Join us in welcoming Anthony to our team!

Photo courtesy of Vermont Public Radio.

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Burlington event focuses on sugar's impact on cardiovascular disease and health

The American Heart Association recommends no more than 100 calories or 6 teaspoons of added sugar a day for women and 150 calories of 9 for teaspoons for men. But the reality is people are consuming far more. And sugary drinks are the primary source of added sugars in American diets.

Learn more about the impact of sugar on your health, including sugary drinks, from a local and national expert.

AHA volunteer and University of Vermont Professor of Nutrition and Food Sciences and Pediatrics Rachel Johnson, R.D., M.P.H., Ph.D., will be speaking about sugar’s impact on health at Community Medical School at the UVM College of Medicine in Burlington on October 7th at 6 pm. The event, which takes place in Carpenter Auditorium in the Given Building, is free and open to the public. For more information, call 802-847-2886.

The following are excerpts from Professor Johnson’s February 2013 testimony to the Vermont legislature about sugary drinks and their impact on health.

On average Americans consume 22 teaspoons - or 352 calories - of added sugars a day, the equivalent of about 2, 12 ounce soft drinks. Teens (age 12-17 years) and children (age 6 – 11 years) average 17 percent of their total calorie intake per day from added sugars.

The majority of Americans’ added sugars intake comes from sugar-sweetened beverages – soft drinks, energy drinks, sport drinks and fruit drinks account for about half of our added sugars intake. Regular calorie soft drinks are the NUMBER ONE single source of calories in the US diet.  This means that nutrient-void, empty-calorie soft drinks contribute more calories than any other food and beverage consumed by Americans. 

A systematic literature review published in 2010, concluded that “all lines of evidence consistently support the conclusion that the consumption of SSBs has contributed to the obesity epidemic.” 

There has been a proliferation of public health campaigns designed to limit Americans’ SSB consumption. 

Why do these recent public health interventions solely target SSBs and not foods like candy, cookies, cakes or other sugary treats? One primary reason is because energy consumed as a beverage is believed to be less satiating than energy consumed as solid food, and the body does not adjust for the liquid intake. According to the American Public Health Association’s policy statement on SSBs they “trick” the body’s food regulatory system and add to total energy intake rather than displacing other sources of calories. Another reason, also pointed out in the APHA’s statement, is that “food is essential to life, but SSBs are not. SSBs are a food-like substance that contribute only empty, nutrient void calories to the diet and exacerbate many chronic health problems.” Lastly, unlike food, there are many beverage options that have no-calories or are low in calories.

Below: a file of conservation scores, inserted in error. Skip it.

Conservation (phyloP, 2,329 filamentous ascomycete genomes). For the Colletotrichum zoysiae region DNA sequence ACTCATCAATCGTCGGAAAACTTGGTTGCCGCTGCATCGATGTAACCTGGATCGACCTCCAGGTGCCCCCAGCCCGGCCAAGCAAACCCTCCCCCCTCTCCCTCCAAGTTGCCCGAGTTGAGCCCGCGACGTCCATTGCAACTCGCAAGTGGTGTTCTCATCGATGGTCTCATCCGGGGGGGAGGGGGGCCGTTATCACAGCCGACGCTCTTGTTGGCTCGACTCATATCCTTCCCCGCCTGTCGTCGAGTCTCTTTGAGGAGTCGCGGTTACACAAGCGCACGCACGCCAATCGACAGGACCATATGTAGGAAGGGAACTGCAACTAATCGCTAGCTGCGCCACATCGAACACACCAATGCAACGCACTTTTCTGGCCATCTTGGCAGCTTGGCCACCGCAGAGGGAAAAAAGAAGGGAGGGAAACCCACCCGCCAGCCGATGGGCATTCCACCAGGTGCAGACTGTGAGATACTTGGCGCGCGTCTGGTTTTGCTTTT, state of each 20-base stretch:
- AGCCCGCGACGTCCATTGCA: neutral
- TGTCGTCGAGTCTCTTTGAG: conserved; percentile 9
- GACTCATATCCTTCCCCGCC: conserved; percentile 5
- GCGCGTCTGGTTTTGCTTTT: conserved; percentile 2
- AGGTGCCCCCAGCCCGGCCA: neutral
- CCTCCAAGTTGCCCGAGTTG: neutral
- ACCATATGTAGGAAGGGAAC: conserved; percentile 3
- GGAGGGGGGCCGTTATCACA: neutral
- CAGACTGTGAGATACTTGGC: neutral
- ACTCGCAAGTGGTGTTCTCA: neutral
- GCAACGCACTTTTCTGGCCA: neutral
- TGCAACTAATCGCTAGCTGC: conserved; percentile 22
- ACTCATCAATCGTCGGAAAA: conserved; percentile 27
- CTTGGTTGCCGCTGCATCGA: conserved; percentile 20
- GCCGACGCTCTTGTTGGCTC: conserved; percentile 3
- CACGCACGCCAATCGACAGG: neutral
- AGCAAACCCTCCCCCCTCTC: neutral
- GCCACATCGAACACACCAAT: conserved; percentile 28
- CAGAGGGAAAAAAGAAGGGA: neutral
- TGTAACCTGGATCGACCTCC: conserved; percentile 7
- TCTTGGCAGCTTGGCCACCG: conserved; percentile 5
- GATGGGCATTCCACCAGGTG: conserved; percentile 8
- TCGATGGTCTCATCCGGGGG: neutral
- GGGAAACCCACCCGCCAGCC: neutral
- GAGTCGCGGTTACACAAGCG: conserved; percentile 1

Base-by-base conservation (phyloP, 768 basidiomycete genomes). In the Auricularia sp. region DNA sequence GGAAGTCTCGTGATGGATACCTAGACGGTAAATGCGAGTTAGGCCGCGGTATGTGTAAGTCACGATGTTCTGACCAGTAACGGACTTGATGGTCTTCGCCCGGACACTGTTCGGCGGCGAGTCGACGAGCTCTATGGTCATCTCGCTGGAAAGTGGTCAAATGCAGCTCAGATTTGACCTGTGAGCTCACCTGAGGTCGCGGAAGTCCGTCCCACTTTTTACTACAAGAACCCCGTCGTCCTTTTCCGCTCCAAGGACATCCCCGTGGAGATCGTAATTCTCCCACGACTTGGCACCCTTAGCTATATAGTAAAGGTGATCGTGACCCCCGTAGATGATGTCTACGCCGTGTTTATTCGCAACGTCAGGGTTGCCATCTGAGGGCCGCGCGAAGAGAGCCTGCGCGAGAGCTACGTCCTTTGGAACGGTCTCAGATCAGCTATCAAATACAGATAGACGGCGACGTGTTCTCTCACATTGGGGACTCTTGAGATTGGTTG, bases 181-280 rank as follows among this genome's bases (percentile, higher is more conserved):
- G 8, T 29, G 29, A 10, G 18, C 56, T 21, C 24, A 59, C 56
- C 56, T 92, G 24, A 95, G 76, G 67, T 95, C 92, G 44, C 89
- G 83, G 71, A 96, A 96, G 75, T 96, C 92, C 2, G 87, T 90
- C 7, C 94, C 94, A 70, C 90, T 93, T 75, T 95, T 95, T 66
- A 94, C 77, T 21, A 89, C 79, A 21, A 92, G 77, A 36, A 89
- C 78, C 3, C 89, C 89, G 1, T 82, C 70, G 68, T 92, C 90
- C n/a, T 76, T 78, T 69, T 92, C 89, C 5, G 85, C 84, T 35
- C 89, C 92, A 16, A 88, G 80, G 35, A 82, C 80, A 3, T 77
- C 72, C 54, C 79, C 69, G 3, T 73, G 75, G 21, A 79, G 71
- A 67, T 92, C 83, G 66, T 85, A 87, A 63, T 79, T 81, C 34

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Summer is Sweet Enough Without Sugary Drinks

Sugar sweetened beverages are the primary source of added sugars in Americans’ diets. Consumption of these drinks has increased 500% in the last fifty years!

It’s no wonder we’re in the midst of an obesity epidemic that’s responsible for 21% of all health care costs.

Join our fight to reduce consumption of sugary drinks.  Summer is a great time to start. Begin at home, then make a pledge to help spread the word. Choose one of the options below or come up with your own idea. But take action!

  • Share your story with our Government Relations Director tina.zuk@heart.org concerning how sugary drinks have negatively impact your life or the life of a patient, friend or family member.
  • Write a letter to your local paper saying a tax on sugary drinks could help reduce obesity.
  • Ask a local business to offer more healthy drink options.
  • Ask your kids’ summer camp to encourage parents to only pack water and discourage fruit drinks and sports drinks.
  • Ask community leaders to improve water quality in parks and schools.
  • Ask your dentist to talk to all his/her patients about the effects of sugary drinks.
  • Serve or bring no-sugar drinks to your next community event.
  • Tell other parents and caregivers about how much sugar is in sports drinks, juice drinks and sodas and why you choose healthy drinks.

The American Heart Association is working together with the Alliance for a Healthier Vermont to tackle obesity and sugary drinks in Vermont. Learn more by visiting:  http://allianceforahealthiervt.org/.

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We need your help in fighting obesity!

We need your help in our effort to provide Vermonters more places to recreate. Legislation which would give schools protection from liability to open their facilities to the community for recreational use has stalled. Though we had some amazing testimony from supporters before the House Education Committee recently, the committee needs to hear from more Vermonters who want this legislation and schools whose concerns over liability may be preventing them from opening their doors to the community.